A part in a 2002 play consisting of various works by Kenji The Account of Kenji Island Exploration (賢治島探検記 Kenji-tō Tankenki?) written by Yutaka Narui for a theatrical company Caramelbox, features the story by the name of Night on the Light Speed Galactic Railroad (光速銀河鉄道の夜 Kōsoku Ginga Tetsudō no Yoru?). It follows through the episodes in the novel rather briefly. The play also includes some lines by Professor Burukaniro, which appear only in the first three versions of the novel.
This is an illustrated book with music, launched in 2011 as an application for Apple Inc.'s iPad. Using the final fourth draft of Miyazawa's original as the source text, this version is made up of 272 pages, an unusually large number for a picture book. Apple Japan has recommended the Japanese version as an educational application.
Allusions in other works
- In the Tōhoku region of Japan where Kenji Miyazawa grew up, there is a real-life train line of similar name: Iwate Galaxy Railway Line (いわて銀河鉄道線 Iwate Ginga Tetsudō sen?), running from Morioka Station to Metoki Station.
- In the manga and anime Doraemon, Nobita Nobi once mistook the novel for being Leiji Matsumoto's manga, since both contain "Ginga Tetsudō" in the title.
- The idea of a steam locomotive running through the stars inspired Leiji Matsumoto to create his famous manga, Galaxy Express 999 (whose literal Japanese title is Ginga Tetsudō 999, possibly in reference to the Japanese title of the novel).
- The story inspired Going Steady, a Japanese punk rock band, to create the song "Ginga Tetsudō no Yoru" (銀河鉄道の夜?).
- A character in the light novel .hack//AI buster remarks that he took his online handle, Albireo, because he was so affected by Miyazawa's description of the binary star Albireo. The book is referenced once more during a discussion on how much stories can change from the first draft to the final draft, due to the various different versions of Night on the Galactic Railroad.
- With the character of Matamune, the wise ghost of a cat often seen travelling by train in the afterlife and in the real world, manga artist Hiroyuki Takei introduced his own vision of Miyazawa's story in the manga Shaman King. The wise cat is even seen reading the book by Miyazawa in tome 19 (chapter 164).
- This book is also heavily mentioned and referenced in the anime Hanbun no Tsuki ga Noboru Sora (Looking up at the half-moon), as a book that Akiba Rika's father gave to her.
- Yakitate!! Japan has a short mention of the work as illustrated in the reaction of the judge Pierrot, the world class clown, after eating the bread of Shadow who promised it would send him across the galaxy to see his mother. It is shown that the characters mother's favorite book is the same piece of literature; she is shown in a painting holding the book. (This is only in the anime: in the manga, Pierrot is instead transported to the world of Galaxy Express 999, which was adapted from this work.)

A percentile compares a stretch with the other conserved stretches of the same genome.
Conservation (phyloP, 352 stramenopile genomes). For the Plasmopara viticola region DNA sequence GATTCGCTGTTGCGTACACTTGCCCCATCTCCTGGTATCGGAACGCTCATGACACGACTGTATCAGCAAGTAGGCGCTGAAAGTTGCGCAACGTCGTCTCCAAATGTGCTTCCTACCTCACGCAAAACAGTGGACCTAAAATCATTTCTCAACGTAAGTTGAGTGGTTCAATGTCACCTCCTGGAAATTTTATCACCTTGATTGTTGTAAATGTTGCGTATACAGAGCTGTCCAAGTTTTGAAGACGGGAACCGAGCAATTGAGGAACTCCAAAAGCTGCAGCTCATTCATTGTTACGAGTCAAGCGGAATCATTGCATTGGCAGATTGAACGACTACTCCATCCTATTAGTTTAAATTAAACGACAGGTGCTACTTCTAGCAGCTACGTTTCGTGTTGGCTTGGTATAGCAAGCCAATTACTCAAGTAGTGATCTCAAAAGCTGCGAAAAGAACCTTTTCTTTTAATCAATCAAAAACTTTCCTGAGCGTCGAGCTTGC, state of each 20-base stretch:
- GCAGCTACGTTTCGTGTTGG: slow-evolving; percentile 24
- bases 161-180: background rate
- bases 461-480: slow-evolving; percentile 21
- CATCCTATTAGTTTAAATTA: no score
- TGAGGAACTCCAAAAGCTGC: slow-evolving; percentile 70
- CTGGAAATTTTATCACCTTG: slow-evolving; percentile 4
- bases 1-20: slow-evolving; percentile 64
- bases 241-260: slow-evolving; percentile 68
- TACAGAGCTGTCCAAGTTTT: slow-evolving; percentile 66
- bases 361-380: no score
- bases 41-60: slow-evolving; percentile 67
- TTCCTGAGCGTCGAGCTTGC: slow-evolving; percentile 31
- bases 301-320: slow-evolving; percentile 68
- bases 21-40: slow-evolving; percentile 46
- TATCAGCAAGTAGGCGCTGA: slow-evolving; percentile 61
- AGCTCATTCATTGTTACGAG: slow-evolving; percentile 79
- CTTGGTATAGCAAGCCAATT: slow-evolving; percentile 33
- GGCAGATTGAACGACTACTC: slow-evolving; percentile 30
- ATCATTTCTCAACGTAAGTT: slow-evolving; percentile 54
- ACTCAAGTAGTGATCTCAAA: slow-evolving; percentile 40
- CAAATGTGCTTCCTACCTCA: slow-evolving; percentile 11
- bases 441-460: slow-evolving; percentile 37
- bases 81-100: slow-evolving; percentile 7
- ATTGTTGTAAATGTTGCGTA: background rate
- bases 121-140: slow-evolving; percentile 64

- In the manga Aria by Kozue Amano, a human character, Akari, imagines that a nighttime train is the Galaxy Express from the novel. The next night she is given a ticket to ride it by a cat and nearly gets on it but donates the ticket to a kitten. Aside from Akari, the conductor and all the passengers are cats, similar to the movie.
- Daisuke Kashiwa's song "Stella" is program music based on the novel.
- Utada Hikaru's album Heart Station contains a song, "Take 5", which uses this novel as a basis for the lyrics.
- The Vocaloid Gumi ("Megpoid") has a song titled "For Campanella" (written by sasakure.UK), based after the novel. GUMI supposedly sings from Giovanni's point of view and the song was written "for" Campanella.
- The themes and character's actions of Night on the Galactic Railroad become a major plot point in the anime movie Book Girl.
- The 2011 anime Mawaru-Penguindrum makes multiple references to both the book and the anime adaptation throughout, such as the red and blue colors associated with the main characters, the "Scorpion Fire" parable and the apple motif.
- In the otome game Hatoful Boyfriend, and its sequel Holiday Star, the novel has been referred to both in the dialogue of the first game and served as the basis of the main plot in the second.
- Since 2014, the railway operator JR East operates a steam-hauled excursion train called the SL Ginga on the Kamaishi Line in the Tohoku region, inspired by the novel.
- The story and characters of Giovanni's Island have a deep connection to the book, referencing it several times to the point where characters are playing scenes of their counterparts in Miyazawa's story. The protagonist's names, Junpei and Kanta, originate from "Giovanni" and "Campanella" respectively.
- Campanella is alluded to in Ryohgo Narita's light novel series Baccano!, in which one of his protagonists in the novels Ironic Light Orchestra and Crack Flag is named Monica Campanella. She also bears a similar fate to the original Campanella.
- "Main English Translation of Kenji's Works". The World of Kenji Miyazawa. Laboratory for Inter-field Communication. Retrieved 2007-07-29.
- Ohyama, Takashi (December 30, 1997). 「宮沢賢治受容史年表」からの報告(1). 賢治研究 (in Japanese) 74. ISSN 0913-5197. Retrieved 2007-07-29.
- "Book card No. 456" (in Japanese). Aozora Bunko. Retrieved 2006-10-07.
- Saitō J., Takanashi M., and Matsumoto R. "「銀河鉄道の夜」の本文を読む (Reading the Text of "Night on the Galactic Railroad")". 賢治の見た夢〜銀河鉄道の夜〜 (The Dream Kenji Saw: Night on the Galactic Railroad) (in Japanese). Retrieved 2006-10-07.
- Ginga Tetsudou No Yoru by Eri Izawa
- Saitō J., Takanashi M., and Matsumoto R. "「銀河鉄道の夜」とは (What was "Night on the Galactic Railroad"?)". 賢治の見た夢〜銀河鉄道の夜〜 (The Dream Kenji Saw: Night on the Galactic Railroad) (in Japanese). Retrieved 2006-10-07.
- Hasebe, Masahiko (September 11, 2000). "自己犠牲のテーマ (The Theme of Self Sacrifice)" (in Japanese). Retrieved 2007-06-25.
- Suzuki, Sadami (January 14, 2004). "Japanese Studies Today, and two proposals to synthesize natural and human sciences". The 9th International Symposium on Internationalization of Basic Researches in Japan. Hayama: Sokendai.
- Manekineko (November 2, 2002). "Project Navi Presents 70 "Sōkō: Night on the Galactic Railroad ver. 3.2"". 演劇◎定点カメラ (Engeki: Teiten Kamera?) (in Japanese). Retrieved 2006-10-08.
- "One Hundred Japanese Books for Children (1946-1979)". International Institute for Children's Literature, Osaka. Retrieved 2006-10-07.
- Amano, Kozue (January 2005). "Navigation 30: Night on the Galactic Railroad". Aqua volume 6 (in Japanese). Mag Garden. ISBN 978-4-86127-110-6.
- "kashiwa daisuke - program music i". noble. Retrieved 2009-12-01.
- ＪＲ東:復元中のＣ５８の列車名「ＳＬ銀河」に…来春運行 [JR East to name C58 train currently being restored "SL Ginga" - entering service next spring]. Mainichi.jp (in Japanese). Japan: The Mainichi Newspapers. 6 November 2013. Retrieved 6 November 2013.
- Giovanni's Island
As copyright for the novel has expired in Japan (and most of the world), Aozora Bunko distributes full text of the novel for free.
- Kadokawa Bunko version (Japanese) (Aozora Bunko)
- Shinchō Bunko version (Japanese) (Aozora Bunko)
- A review by Sabrina Laurent
- A list of English-translated publications
- Night on the Galactic Railroad at the Internet Movie Database
- Night on the Galactic Railroad (anime) at Anime News Network's encyclopedia